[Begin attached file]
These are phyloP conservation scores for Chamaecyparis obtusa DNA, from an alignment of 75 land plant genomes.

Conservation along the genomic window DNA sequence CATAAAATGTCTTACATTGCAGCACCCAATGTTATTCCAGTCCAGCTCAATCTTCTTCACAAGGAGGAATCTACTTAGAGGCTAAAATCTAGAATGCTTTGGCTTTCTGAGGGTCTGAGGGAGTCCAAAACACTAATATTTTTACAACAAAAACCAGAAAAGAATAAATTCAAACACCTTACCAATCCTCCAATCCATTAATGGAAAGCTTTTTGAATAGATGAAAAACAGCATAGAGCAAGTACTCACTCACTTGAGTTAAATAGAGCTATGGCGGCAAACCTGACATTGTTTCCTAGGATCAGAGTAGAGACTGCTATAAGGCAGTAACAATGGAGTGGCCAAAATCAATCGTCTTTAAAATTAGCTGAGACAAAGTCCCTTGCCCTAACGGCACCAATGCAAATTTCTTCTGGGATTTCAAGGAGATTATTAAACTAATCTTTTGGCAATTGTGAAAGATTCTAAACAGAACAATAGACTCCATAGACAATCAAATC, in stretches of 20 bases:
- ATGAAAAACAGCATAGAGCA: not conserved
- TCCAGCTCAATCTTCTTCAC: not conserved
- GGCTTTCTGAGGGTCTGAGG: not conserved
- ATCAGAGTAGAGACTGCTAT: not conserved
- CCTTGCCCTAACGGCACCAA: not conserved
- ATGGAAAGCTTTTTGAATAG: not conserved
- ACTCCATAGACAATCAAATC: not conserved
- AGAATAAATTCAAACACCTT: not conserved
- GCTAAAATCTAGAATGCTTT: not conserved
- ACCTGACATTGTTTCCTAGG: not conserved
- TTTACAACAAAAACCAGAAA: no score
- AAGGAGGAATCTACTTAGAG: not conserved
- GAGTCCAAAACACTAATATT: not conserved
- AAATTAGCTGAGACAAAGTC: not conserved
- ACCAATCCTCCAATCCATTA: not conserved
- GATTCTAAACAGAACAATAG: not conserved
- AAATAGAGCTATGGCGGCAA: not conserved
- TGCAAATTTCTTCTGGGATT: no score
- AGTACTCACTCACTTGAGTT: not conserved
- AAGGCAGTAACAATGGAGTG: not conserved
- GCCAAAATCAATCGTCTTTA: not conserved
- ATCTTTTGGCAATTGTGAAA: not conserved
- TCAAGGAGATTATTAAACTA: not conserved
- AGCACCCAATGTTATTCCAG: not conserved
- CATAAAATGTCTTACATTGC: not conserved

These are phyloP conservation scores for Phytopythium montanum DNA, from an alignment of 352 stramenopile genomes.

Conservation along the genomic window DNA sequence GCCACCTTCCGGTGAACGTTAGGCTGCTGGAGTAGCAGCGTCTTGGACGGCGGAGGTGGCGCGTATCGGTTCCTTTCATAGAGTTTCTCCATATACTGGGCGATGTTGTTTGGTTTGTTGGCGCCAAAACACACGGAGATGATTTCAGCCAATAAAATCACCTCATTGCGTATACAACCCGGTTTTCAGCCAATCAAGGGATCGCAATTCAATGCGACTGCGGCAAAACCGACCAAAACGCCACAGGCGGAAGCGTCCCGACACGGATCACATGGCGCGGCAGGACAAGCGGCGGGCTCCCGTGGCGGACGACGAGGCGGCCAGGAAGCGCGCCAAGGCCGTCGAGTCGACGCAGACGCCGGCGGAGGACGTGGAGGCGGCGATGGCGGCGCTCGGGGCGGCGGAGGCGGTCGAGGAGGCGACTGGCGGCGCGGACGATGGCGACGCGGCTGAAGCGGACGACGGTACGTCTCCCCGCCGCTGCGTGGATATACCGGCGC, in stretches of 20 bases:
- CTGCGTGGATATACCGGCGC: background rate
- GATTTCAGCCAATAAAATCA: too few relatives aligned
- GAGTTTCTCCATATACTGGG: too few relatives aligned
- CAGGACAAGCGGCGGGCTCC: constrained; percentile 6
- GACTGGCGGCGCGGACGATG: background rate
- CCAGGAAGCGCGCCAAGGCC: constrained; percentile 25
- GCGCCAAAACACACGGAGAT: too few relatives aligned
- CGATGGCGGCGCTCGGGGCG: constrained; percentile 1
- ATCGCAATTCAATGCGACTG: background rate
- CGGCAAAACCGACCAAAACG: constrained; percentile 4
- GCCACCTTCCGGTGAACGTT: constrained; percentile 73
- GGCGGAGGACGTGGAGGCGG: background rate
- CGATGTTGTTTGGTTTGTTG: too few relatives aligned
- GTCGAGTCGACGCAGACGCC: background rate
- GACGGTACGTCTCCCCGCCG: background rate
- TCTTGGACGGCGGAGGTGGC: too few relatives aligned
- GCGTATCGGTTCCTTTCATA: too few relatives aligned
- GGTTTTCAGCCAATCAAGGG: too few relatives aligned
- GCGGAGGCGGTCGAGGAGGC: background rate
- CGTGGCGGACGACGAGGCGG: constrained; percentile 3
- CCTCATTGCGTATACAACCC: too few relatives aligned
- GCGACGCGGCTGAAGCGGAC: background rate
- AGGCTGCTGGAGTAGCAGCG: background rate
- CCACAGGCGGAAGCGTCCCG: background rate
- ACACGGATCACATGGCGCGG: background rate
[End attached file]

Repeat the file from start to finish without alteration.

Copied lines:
These are phyloP conservation scores for Chamaecyparis obtusa DNA, from an alignment of 75 land plant genomes.

Conservation along the genomic window DNA sequence CATAAAATGTCTTACATTGCAGCACCCAATGTTATTCCAGTCCAGCTCAATCTTCTTCACAAGGAGGAATCTACTTAGAGGCTAAAATCTAGAATGCTTTGGCTTTCTGAGGGTCTGAGGGAGTCCAAAACACTAATATTTTTACAACAAAAACCAGAAAAGAATAAATTCAAACACCTTACCAATCCTCCAATCCATTAATGGAAAGCTTTTTGAATAGATGAAAAACAGCATAGAGCAAGTACTCACTCACTTGAGTTAAATAGAGCTATGGCGGCAAACCTGACATTGTTTCCTAGGATCAGAGTAGAGACTGCTATAAGGCAGTAACAATGGAGTGGCCAAAATCAATCGTCTTTAAAATTAGCTGAGACAAAGTCCCTTGCCCTAACGGCACCAATGCAAATTTCTTCTGGGATTTCAAGGAGATTATTAAACTAATCTTTTGGCAATTGTGAAAGATTCTAAACAGAACAATAGACTCCATAGACAATCAAATC, in stretches of 20 bases:
- ATGAAAAACAGCATAGAGCA: not conserved
- TCCAGCTCAATCTTCTTCAC: not conserved
- GGCTTTCTGAGGGTCTGAGG: not conserved
- ATCAGAGTAGAGACTGCTAT: not conserved
- CCTTGCCCTAACGGCACCAA: not conserved
- ATGGAAAGCTTTTTGAATAG: not conserved
- ACTCCATAGACAATCAAATC: not conserved
- AGAATAAATTCAAACACCTT: not conserved
- GCTAAAATCTAGAATGCTTT: not conserved
- ACCTGACATTGTTTCCTAGG: not conserved
- TTTACAACAAAAACCAGAAA: no score
- AAGGAGGAATCTACTTAGAG: not conserved
- GAGTCCAAAACACTAATATT: not conserved
- AAATTAGCTGAGACAAAGTC: not conserved
- ACCAATCCTCCAATCCATTA: not conserved
- GATTCTAAACAGAACAATAG: not conserved
- AAATAGAGCTATGGCGGCAA: not conserved
- TGCAAATTTCTTCTGGGATT: no score
- AGTACTCACTCACTTGAGTT: not conserved
- AAGGCAGTAACAATGGAGTG: not conserved
- GCCAAAATCAATCGTCTTTA: not conserved
- ATCTTTTGGCAATTGTGAAA: not conserved
- TCAAGGAGATTATTAAACTA: not conserved
- AGCACCCAATGTTATTCCAG: not conserved
- CATAAAATGTCTTACATTGC: not conserved

These are phyloP conservation scores for Phytopythium montanum DNA, from an alignment of 352 stramenopile genomes.

Conservation along the genomic window DNA sequence GCCACCTTCCGGTGAACGTTAGGCTGCTGGAGTAGCAGCGTCTTGGACGGCGGAGGTGGCGCGTATCGGTTCCTTTCATAGAGTTTCTCCATATACTGGGCGATGTTGTTTGGTTTGTTGGCGCCAAAACACACGGAGATGATTTCAGCCAATAAAATCACCTCATTGCGTATACAACCCGGTTTTCAGCCAATCAAGGGATCGCAATTCAATGCGACTGCGGCAAAACCGACCAAAACGCCACAGGCGGAAGCGTCCCGACACGGATCACATGGCGCGGCAGGACAAGCGGCGGGCTCCCGTGGCGGACGACGAGGCGGCCAGGAAGCGCGCCAAGGCCGTCGAGTCGACGCAGACGCCGGCGGAGGACGTGGAGGCGGCGATGGCGGCGCTCGGGGCGGCGGAGGCGGTCGAGGAGGCGACTGGCGGCGCGGACGATGGCGACGCGGCTGAAGCGGACGACGGTACGTCTCCCCGCCGCTGCGTGGATATACCGGCGC, in stretches of 20 bases:
- CTGCGTGGATATACCGGCGC: background rate
- GATTTCAGCCAATAAAATCA: too few relatives aligned
- GAGTTTCTCCATATACTGGG: too few relatives aligned
- CAGGACAAGCGGCGGGCTCC: constrained; percentile 6
- GACTGGCGGCGCGGACGATG: background rate
- CCAGGAAGCGCGCCAAGGCC: constrained; percentile 25
- GCGCCAAAACACACGGAGAT: too few relatives aligned
- CGATGGCGGCGCTCGGGGCG: constrained; percentile 1
- ATCGCAATTCAATGCGACTG: background rate
- CGGCAAAACCGACCAAAACG: constrained; percentile 4
- GCCACCTTCCGGTGAACGTT: constrained; percentile 73
- GGCGGAGGACGTGGAGGCGG: background rate
- CGATGTTGTTTGGTTTGTTG: too few relatives aligned
- GTCGAGTCGACGCAGACGCC: background rate
- GACGGTACGTCTCCCCGCCG: background rate
- TCTTGGACGGCGGAGGTGGC: too few relatives aligned
- GCGTATCGGTTCCTTTCATA: too few relatives aligned
- GGTTTTCAGCCAATCAAGGG: too few relatives aligned
- GCGGAGGCGGTCGAGGAGGC: background rate
- CGTGGCGGACGACGAGGCGG: constrained; percentile 3
- CCTCATTGCGTATACAACCC: too few relatives aligned
- GCGACGCGGCTGAAGCGGAC: background rate
- AGGCTGCTGGAGTAGCAGCG: background rate
- CCACAGGCGGAAGCGTCCCG: background rate
- ACACGGATCACATGGCGCGG: background rate